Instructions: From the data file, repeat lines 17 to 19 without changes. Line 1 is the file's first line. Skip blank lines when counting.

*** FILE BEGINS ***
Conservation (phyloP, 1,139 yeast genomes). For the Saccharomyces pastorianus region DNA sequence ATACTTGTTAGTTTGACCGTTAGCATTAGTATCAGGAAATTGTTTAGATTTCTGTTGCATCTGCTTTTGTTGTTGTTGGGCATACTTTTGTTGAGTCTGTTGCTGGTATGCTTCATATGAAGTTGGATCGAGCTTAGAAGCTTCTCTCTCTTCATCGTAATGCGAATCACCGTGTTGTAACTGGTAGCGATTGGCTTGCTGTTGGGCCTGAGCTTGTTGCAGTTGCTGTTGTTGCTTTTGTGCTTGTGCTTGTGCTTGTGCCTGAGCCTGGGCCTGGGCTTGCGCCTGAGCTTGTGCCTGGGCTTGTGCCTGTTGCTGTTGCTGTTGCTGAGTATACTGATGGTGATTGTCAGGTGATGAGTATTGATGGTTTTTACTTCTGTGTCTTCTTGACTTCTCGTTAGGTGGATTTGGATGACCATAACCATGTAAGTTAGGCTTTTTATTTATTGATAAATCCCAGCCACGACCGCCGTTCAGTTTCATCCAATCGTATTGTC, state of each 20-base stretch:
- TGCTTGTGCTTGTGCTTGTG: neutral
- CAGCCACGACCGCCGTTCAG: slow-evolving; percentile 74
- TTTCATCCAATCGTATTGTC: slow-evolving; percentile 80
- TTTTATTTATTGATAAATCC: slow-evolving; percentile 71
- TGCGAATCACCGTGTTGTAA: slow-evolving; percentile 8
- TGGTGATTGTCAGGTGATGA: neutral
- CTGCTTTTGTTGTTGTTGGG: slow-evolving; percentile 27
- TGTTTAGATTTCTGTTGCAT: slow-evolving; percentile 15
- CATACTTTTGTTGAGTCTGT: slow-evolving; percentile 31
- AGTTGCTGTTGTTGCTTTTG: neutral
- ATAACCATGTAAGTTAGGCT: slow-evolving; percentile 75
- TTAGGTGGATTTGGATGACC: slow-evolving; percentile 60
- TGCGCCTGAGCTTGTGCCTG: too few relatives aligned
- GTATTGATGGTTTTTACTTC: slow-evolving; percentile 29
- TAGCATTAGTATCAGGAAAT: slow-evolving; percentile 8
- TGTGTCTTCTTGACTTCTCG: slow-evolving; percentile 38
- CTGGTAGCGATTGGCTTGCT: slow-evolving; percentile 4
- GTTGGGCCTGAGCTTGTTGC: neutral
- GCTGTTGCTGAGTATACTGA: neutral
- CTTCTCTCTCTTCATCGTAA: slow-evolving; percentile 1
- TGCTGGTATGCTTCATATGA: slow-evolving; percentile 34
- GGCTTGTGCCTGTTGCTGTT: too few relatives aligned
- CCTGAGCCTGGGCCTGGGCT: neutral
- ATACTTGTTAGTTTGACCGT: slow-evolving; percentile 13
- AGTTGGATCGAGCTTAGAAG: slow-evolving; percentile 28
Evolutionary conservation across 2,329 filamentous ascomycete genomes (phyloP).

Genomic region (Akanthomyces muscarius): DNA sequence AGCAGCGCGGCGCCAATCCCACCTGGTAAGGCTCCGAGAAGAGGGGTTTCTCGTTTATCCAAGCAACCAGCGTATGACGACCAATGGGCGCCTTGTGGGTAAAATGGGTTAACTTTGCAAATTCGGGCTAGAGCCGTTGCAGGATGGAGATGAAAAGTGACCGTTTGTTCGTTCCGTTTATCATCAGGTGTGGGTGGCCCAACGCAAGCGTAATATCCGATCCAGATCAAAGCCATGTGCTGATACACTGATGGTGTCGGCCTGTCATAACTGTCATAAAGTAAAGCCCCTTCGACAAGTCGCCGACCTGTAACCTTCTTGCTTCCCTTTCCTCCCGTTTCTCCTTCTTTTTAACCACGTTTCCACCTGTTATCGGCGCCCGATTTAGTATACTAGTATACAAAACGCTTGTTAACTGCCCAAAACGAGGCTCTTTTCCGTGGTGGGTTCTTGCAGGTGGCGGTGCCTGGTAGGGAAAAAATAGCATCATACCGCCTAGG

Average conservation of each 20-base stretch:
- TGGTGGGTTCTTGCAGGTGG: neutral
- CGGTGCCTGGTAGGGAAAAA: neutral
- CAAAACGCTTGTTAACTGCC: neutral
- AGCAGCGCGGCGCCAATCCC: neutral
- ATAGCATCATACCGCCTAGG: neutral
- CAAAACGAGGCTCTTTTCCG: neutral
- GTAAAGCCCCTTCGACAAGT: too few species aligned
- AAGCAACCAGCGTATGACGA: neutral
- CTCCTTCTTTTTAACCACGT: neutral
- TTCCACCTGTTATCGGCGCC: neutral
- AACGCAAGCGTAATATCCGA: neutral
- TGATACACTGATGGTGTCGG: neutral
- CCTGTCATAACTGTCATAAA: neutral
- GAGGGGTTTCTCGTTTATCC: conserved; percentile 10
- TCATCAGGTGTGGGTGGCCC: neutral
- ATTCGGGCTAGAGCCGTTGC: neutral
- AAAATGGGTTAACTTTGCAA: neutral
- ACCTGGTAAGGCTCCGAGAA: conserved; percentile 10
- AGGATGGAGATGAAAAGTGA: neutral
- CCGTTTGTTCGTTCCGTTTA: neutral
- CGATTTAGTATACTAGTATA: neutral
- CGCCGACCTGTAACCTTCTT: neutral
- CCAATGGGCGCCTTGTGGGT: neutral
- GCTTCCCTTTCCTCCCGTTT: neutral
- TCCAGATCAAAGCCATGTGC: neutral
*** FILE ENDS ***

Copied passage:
- TGTGTCTTCTTGACTTCTCG: slow-evolving; percentile 38
- CTGGTAGCGATTGGCTTGCT: slow-evolving; percentile 4
- GTTGGGCCTGAGCTTGTTGC: neutral